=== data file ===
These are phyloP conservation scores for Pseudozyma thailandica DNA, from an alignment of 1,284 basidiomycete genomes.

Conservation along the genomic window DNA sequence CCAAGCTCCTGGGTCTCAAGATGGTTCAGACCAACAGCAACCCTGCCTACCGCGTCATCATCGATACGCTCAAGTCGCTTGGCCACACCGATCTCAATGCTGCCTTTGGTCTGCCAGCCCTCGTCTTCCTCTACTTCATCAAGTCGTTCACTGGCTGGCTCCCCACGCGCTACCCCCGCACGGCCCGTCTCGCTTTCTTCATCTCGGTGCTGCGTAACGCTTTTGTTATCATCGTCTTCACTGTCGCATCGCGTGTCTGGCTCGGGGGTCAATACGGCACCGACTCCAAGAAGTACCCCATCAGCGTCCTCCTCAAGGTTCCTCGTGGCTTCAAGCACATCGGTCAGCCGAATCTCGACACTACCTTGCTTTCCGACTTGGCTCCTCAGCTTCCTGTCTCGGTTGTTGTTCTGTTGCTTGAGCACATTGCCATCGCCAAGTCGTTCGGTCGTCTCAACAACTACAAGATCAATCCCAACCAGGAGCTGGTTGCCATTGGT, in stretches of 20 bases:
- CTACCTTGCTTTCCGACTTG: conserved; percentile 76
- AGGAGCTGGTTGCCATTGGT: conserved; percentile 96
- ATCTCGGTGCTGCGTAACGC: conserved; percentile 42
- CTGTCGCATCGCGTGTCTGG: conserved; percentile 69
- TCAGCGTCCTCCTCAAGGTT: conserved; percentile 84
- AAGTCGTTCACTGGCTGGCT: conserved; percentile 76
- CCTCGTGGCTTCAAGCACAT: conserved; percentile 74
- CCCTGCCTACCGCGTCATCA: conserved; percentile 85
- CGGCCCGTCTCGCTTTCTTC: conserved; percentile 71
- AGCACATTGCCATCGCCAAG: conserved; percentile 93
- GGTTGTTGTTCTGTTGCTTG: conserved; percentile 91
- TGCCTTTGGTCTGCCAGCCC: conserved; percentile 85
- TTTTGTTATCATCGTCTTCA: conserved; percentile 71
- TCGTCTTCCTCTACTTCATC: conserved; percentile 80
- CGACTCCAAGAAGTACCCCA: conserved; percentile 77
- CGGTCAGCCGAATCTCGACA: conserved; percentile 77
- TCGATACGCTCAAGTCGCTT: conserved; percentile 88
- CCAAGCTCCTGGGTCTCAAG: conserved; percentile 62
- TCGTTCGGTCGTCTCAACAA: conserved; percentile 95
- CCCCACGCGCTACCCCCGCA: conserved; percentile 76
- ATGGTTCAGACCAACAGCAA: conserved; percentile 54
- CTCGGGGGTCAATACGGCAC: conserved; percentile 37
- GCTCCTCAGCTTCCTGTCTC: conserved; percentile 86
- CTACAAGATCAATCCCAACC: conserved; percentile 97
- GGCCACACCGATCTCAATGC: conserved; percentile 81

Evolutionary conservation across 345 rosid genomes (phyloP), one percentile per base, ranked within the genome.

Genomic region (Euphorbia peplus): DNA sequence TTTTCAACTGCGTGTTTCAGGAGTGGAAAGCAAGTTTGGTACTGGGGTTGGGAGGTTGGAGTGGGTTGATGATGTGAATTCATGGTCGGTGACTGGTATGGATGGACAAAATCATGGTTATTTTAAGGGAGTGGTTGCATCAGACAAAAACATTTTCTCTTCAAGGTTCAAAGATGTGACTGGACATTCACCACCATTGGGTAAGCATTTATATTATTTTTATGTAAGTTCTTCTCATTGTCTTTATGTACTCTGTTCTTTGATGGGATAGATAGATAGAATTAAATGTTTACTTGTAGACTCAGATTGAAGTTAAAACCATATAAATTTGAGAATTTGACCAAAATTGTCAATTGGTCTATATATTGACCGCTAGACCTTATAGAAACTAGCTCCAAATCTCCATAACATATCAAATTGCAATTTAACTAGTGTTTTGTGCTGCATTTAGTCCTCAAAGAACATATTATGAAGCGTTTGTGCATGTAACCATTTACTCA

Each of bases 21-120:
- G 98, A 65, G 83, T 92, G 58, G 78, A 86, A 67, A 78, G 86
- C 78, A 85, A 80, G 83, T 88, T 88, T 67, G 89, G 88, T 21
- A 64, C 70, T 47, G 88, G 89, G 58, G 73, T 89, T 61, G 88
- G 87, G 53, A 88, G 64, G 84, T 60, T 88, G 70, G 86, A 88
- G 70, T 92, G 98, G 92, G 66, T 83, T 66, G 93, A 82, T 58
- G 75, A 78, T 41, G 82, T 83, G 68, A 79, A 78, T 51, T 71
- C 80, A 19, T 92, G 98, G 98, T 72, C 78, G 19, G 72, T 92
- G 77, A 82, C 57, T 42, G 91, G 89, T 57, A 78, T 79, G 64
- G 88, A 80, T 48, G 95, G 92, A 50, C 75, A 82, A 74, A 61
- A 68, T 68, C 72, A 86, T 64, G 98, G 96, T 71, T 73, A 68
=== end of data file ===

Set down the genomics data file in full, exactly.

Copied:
These are phyloP conservation scores for Pseudozyma thailandica DNA, from an alignment of 1,284 basidiomycete genomes.

Conservation along the genomic window DNA sequence CCAAGCTCCTGGGTCTCAAGATGGTTCAGACCAACAGCAACCCTGCCTACCGCGTCATCATCGATACGCTCAAGTCGCTTGGCCACACCGATCTCAATGCTGCCTTTGGTCTGCCAGCCCTCGTCTTCCTCTACTTCATCAAGTCGTTCACTGGCTGGCTCCCCACGCGCTACCCCCGCACGGCCCGTCTCGCTTTCTTCATCTCGGTGCTGCGTAACGCTTTTGTTATCATCGTCTTCACTGTCGCATCGCGTGTCTGGCTCGGGGGTCAATACGGCACCGACTCCAAGAAGTACCCCATCAGCGTCCTCCTCAAGGTTCCTCGTGGCTTCAAGCACATCGGTCAGCCGAATCTCGACACTACCTTGCTTTCCGACTTGGCTCCTCAGCTTCCTGTCTCGGTTGTTGTTCTGTTGCTTGAGCACATTGCCATCGCCAAGTCGTTCGGTCGTCTCAACAACTACAAGATCAATCCCAACCAGGAGCTGGTTGCCATTGGT, in stretches of 20 bases:
- CTACCTTGCTTTCCGACTTG: conserved; percentile 76
- AGGAGCTGGTTGCCATTGGT: conserved; percentile 96
- ATCTCGGTGCTGCGTAACGC: conserved; percentile 42
- CTGTCGCATCGCGTGTCTGG: conserved; percentile 69
- TCAGCGTCCTCCTCAAGGTT: conserved; percentile 84
- AAGTCGTTCACTGGCTGGCT: conserved; percentile 76
- CCTCGTGGCTTCAAGCACAT: conserved; percentile 74
- CCCTGCCTACCGCGTCATCA: conserved; percentile 85
- CGGCCCGTCTCGCTTTCTTC: conserved; percentile 71
- AGCACATTGCCATCGCCAAG: conserved; percentile 93
- GGTTGTTGTTCTGTTGCTTG: conserved; percentile 91
- TGCCTTTGGTCTGCCAGCCC: conserved; percentile 85
- TTTTGTTATCATCGTCTTCA: conserved; percentile 71
- TCGTCTTCCTCTACTTCATC: conserved; percentile 80
- CGACTCCAAGAAGTACCCCA: conserved; percentile 77
- CGGTCAGCCGAATCTCGACA: conserved; percentile 77
- TCGATACGCTCAAGTCGCTT: conserved; percentile 88
- CCAAGCTCCTGGGTCTCAAG: conserved; percentile 62
- TCGTTCGGTCGTCTCAACAA: conserved; percentile 95
- CCCCACGCGCTACCCCCGCA: conserved; percentile 76
- ATGGTTCAGACCAACAGCAA: conserved; percentile 54
- CTCGGGGGTCAATACGGCAC: conserved; percentile 37
- GCTCCTCAGCTTCCTGTCTC: conserved; percentile 86
- CTACAAGATCAATCCCAACC: conserved; percentile 97
- GGCCACACCGATCTCAATGC: conserved; percentile 81

Evolutionary conservation across 345 rosid genomes (phyloP), one percentile per base, ranked within the genome.

Genomic region (Euphorbia peplus): DNA sequence TTTTCAACTGCGTGTTTCAGGAGTGGAAAGCAAGTTTGGTACTGGGGTTGGGAGGTTGGAGTGGGTTGATGATGTGAATTCATGGTCGGTGACTGGTATGGATGGACAAAATCATGGTTATTTTAAGGGAGTGGTTGCATCAGACAAAAACATTTTCTCTTCAAGGTTCAAAGATGTGACTGGACATTCACCACCATTGGGTAAGCATTTATATTATTTTTATGTAAGTTCTTCTCATTGTCTTTATGTACTCTGTTCTTTGATGGGATAGATAGATAGAATTAAATGTTTACTTGTAGACTCAGATTGAAGTTAAAACCATATAAATTTGAGAATTTGACCAAAATTGTCAATTGGTCTATATATTGACCGCTAGACCTTATAGAAACTAGCTCCAAATCTCCATAACATATCAAATTGCAATTTAACTAGTGTTTTGTGCTGCATTTAGTCCTCAAAGAACATATTATGAAGCGTTTGTGCATGTAACCATTTACTCA

Each of bases 21-120:
- G 98, A 65, G 83, T 92, G 58, G 78, A 86, A 67, A 78, G 86
- C 78, A 85, A 80, G 83, T 88, T 88, T 67, G 89, G 88, T 21
- A 64, C 70, T 47, G 88, G 89, G 58, G 73, T 89, T 61, G 88
- G 87, G 53, A 88, G 64, G 84, T 60, T 88, G 70, G 86, A 88
- G 70, T 92, G 98, G 92, G 66, T 83, T 66, G 93, A 82, T 58
- G 75, A 78, T 41, G 82, T 83, G 68, A 79, A 78, T 51, T 71
- C 80, A 19, T 92, G 98, G 98, T 72, C 78, G 19, G 72, T 92
- G 77, A 82, C 57, T 42, G 91, G 89, T 57, A 78, T 79, G 64
- G 88, A 80, T 48, G 95, G 92, A 50, C 75, A 82, A 74, A 61
- A 68, T 68, C 72, A 86, T 64, G 98, G 96, T 71, T 73, A 68